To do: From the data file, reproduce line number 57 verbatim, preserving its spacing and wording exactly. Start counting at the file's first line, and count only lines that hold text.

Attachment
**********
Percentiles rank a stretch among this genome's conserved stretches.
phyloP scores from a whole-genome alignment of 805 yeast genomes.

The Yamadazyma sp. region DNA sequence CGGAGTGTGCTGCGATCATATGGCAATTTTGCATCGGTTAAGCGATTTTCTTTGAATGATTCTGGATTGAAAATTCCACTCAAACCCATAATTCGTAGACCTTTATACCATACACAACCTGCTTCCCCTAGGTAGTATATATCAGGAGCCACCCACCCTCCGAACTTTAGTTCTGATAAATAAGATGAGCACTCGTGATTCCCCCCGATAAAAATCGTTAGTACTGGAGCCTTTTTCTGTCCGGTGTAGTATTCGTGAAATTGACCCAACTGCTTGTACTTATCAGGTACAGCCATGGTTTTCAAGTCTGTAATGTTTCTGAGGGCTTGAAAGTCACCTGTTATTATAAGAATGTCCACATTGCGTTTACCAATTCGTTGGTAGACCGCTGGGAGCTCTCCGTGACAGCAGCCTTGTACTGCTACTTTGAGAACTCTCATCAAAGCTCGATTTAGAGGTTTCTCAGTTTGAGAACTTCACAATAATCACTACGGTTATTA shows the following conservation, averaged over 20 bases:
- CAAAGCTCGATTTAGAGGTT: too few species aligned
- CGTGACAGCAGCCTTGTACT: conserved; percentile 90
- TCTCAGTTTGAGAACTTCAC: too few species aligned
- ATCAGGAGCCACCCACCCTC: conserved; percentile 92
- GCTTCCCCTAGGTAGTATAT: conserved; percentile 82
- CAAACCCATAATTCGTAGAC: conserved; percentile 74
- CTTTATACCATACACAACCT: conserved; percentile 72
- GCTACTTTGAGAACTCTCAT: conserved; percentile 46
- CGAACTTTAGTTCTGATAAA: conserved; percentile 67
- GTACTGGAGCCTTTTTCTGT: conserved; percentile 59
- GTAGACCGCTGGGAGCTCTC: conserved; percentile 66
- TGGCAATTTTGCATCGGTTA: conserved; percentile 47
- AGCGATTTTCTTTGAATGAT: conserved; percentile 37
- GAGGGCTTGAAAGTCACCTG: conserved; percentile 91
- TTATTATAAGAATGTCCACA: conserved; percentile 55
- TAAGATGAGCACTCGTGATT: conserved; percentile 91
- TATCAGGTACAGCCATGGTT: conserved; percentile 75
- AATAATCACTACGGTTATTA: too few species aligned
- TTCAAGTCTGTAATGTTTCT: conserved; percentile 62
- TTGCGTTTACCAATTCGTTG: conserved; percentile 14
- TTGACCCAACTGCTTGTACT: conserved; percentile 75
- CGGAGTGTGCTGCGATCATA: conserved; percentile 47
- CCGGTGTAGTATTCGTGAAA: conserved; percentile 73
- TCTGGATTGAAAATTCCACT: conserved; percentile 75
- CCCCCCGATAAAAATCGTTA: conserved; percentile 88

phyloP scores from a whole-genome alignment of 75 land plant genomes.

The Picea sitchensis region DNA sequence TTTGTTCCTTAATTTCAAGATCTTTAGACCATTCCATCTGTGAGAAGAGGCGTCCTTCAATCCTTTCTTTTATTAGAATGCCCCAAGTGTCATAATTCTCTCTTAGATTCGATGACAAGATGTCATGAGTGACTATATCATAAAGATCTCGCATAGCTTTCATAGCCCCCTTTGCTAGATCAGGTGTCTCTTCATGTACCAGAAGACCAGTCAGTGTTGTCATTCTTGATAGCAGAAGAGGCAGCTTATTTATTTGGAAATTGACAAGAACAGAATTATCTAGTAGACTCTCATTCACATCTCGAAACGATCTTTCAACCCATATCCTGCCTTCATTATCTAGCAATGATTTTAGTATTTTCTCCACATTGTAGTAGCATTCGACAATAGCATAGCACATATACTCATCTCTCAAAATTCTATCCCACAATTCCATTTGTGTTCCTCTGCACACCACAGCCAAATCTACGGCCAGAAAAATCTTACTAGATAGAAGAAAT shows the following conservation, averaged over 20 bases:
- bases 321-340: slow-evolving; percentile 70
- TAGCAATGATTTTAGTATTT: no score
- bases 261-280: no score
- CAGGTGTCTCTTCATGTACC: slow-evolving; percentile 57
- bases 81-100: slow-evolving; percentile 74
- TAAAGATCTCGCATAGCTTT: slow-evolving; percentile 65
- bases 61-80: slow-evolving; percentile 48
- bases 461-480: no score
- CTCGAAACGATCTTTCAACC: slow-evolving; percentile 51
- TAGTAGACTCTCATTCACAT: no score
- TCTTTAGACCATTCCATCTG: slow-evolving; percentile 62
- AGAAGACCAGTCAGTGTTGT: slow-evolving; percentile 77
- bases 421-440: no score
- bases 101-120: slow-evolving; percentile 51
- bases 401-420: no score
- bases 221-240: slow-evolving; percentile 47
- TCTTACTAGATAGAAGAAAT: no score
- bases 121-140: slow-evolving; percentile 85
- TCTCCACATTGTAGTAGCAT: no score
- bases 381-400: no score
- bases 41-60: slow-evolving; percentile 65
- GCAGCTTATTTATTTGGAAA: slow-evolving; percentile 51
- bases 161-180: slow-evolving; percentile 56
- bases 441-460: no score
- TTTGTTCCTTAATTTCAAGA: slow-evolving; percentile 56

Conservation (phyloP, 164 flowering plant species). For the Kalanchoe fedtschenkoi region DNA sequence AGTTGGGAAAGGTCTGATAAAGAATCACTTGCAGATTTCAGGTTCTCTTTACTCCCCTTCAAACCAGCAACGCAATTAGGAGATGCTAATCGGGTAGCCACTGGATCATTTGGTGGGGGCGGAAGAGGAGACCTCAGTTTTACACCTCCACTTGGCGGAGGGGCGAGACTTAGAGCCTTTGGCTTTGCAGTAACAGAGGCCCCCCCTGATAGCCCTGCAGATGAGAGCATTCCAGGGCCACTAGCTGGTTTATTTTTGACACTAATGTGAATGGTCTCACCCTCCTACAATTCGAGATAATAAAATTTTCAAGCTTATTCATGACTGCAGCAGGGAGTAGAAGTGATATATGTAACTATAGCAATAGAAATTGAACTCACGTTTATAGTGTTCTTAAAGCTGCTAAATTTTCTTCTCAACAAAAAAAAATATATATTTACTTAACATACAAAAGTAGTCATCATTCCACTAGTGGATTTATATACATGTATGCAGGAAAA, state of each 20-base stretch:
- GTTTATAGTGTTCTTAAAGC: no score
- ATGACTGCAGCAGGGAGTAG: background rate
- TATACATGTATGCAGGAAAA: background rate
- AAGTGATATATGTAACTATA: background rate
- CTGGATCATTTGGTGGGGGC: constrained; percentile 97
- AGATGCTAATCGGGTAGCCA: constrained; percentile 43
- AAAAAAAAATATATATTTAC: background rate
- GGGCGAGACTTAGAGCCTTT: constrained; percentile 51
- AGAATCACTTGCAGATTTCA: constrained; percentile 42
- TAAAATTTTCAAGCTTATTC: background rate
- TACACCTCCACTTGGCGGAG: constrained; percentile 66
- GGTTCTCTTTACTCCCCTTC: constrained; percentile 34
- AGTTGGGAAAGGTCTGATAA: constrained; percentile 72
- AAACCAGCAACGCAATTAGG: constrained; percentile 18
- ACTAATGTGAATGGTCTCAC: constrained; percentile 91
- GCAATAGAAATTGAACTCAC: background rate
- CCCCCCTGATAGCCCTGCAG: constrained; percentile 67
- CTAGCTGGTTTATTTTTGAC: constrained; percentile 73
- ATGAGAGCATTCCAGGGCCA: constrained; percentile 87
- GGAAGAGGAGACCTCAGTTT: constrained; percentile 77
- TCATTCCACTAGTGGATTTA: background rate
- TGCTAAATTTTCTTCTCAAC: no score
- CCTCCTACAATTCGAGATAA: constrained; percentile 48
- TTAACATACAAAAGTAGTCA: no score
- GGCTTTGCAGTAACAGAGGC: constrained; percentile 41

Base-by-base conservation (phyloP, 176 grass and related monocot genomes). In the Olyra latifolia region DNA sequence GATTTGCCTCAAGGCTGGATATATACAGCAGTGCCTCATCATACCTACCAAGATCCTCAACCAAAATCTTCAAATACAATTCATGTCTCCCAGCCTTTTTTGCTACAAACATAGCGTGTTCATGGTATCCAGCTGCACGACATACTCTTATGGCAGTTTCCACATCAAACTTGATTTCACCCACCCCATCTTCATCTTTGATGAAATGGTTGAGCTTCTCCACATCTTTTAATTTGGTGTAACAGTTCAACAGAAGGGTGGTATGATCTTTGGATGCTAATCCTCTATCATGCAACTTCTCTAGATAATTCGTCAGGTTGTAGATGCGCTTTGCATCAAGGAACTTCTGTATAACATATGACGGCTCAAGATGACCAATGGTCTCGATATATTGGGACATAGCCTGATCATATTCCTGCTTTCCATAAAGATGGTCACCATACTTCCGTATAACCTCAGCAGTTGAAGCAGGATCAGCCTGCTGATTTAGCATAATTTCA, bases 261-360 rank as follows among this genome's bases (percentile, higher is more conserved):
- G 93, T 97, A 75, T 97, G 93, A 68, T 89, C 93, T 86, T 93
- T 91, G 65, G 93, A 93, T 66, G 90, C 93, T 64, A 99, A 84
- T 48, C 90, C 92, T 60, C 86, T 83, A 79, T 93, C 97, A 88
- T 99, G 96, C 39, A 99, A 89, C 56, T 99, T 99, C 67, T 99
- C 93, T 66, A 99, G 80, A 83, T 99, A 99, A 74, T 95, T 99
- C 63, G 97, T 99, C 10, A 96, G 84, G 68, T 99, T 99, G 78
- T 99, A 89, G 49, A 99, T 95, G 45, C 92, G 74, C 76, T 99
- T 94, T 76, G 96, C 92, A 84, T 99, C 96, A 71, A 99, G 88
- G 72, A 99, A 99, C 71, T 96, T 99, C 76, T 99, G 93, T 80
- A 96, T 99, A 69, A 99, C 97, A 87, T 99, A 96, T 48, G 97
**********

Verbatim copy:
- GTTTATAGTGTTCTTAAAGC: no score